First off, I want to extend my support to those who backed the ad/letter, and hope that this movement meets with some success in helping to open a productive dialogue within the Church.
The WSJ also included an article about the letter and responses to it:
In a statement, the diocese said Morlino is sorry that "certain groups, who claim to be Catholic, would assume postures which clearly are not in accord with the teachings of the church."This is what really gets up my guff: Morlino certainly has every right to disagree with the letter and its claims, but where he gets off shutting the whole thing down by immediately calling into question the letter writer's very Catholicism I don't even know. I would be pretty pissed, too, if the head of my church (or any organization to which I belonged) dismissed by valid concerns so easily. But that's just how Morlino rolls, it seems, as he bats off any and all criticisms with personal attacks.
No wonder some of the priests feel threatened enough to have formed their own support group, as detailed in the article:
Asked for evidence of poor morale among priests, several of the letter signers mentioned the Association of Madison Priests. The group was formed by priests to support each other and to provide a unified voice on issues in which they differ with Morlino, according to people familiar with the group.Apparently, this sort of independent priest group is fairly rare, yet another sign that the situation with Morlino and his leadership style might just be a bit extreme.
"They feel the need to protect each other," said Joan Weiss of Prairie du Sac, a CTA leader. "They're concerned about retaliation if they speak out in opposition in any way."
I can't say I've been particularly surprised by Morlino's various outrages ever since learning that he is the chairman of the Board of Visitors at the Western Hemisphere Institute for Security Cooperation, formerly the School of Americas. Why is this fact so heinous? Well, WHISC/SOA is responsible for training some of South America's most notorious military criminals, some of whom were responsible for the murder of Jesuit priests. But Morlino defended his position with the institute and ignored the opposition of clergy in Madison.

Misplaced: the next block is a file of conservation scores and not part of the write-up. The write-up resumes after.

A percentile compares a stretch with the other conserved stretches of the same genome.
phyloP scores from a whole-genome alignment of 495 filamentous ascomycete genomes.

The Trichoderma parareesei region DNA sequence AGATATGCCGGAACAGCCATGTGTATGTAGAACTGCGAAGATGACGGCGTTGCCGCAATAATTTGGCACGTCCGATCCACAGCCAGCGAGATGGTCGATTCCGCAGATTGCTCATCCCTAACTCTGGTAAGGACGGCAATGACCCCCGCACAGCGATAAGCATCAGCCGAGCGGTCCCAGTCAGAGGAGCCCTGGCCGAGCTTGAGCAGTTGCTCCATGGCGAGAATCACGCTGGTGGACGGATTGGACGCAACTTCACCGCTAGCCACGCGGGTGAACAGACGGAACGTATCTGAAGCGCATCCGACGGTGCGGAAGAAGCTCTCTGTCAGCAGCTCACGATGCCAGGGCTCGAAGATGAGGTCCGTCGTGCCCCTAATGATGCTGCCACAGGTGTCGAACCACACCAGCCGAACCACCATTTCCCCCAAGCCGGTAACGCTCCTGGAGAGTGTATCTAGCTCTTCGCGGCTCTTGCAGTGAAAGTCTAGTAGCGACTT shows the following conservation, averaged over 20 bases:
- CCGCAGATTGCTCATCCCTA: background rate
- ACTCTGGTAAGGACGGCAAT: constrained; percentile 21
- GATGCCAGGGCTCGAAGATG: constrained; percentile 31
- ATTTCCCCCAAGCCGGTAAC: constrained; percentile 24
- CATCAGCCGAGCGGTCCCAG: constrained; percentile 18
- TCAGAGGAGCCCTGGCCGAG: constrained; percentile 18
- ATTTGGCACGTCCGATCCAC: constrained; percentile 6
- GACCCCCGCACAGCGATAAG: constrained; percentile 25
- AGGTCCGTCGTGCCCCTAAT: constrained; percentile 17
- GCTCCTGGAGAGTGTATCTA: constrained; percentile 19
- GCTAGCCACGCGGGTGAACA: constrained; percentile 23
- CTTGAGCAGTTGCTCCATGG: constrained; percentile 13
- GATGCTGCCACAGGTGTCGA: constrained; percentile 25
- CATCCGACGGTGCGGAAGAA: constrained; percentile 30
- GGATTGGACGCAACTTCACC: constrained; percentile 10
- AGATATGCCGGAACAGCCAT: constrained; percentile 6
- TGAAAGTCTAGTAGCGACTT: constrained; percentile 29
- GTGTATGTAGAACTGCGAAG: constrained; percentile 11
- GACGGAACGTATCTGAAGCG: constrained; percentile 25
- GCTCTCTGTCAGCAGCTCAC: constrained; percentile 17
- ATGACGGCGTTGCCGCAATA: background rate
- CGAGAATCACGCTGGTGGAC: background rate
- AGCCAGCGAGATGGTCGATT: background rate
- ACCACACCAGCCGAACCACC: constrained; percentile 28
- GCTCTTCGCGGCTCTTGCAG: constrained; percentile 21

I'm not Catholic, so I have been and will no doubt continue to be criticized for sticking my nose in where some don't think it belongs. I have several close friends who are Catholic, however, and I attended a Catholic college - so you'll excuse me if I have some interest in and empathy for those struggling with their own beliefs and those so vigorously being imposed on them from on high.
What's interesting, too, is that so many people who agree with Morlino and the positions he pushes, when confronted with fellow Catholics who disagree, often call into question those people's reasons for remaining Catholics. It's the "love it or leave it" frame of mind. A good example of this can be found at the blog of a one "Fr. Z", where he addresses the current hubbub over the letter. He refers to the independent priest's group as "cowards," and outright dismisses the dissenters as being 100% "wrong."
Heck, maybe it is time for the more modern, forward-thinking Catholics to start their own branch of the Church. It'd be a shame, because I'd much rather see the whole Church work together to move, in their own way, into the 21st century. But if the modernizers did form their own group, I suspect it would take a rather large chunk out of regular Catholic membership--maybe that would teach people like Morlino and the Pope a valuable lesson, ie: if you actually listen to the concerns of your parishioners instead of being so damn rigidly hierarchical and dismissing them outright, maybe you wouldn't be facing things like the current priest shortage or declining mass attendance.
The cynical side of me says let them eat cake and suffer the consequences of their stubbornly backward-looking policies - but like I said, I have many close friends who are Catholics, and they find a lot to love in the Church, things like its commitment to social justice, and even the more traditional services. So the idealistic side of me wishes for better and more open dialogue about the future of the church, allowing real input from everyone from lay people to priests to bishops, leading to some progressive changes in how things are done. Why not allow women into the clergy? Why not a greater focus on addressing poverty, hunger, and social justice, instead of such single-minded railing against things like homosexuality and abortion? Why not, in a world where the population is ever-exploding, relax the restrictions on contraception?
Whether that means outright removal of Morlino as bishop or just convincing the guy to be a little more open to input, I don't know. That's up to the Catholics. But this public criticism, and the group supporting it, are certainly a step in the right direction and I wish them luck.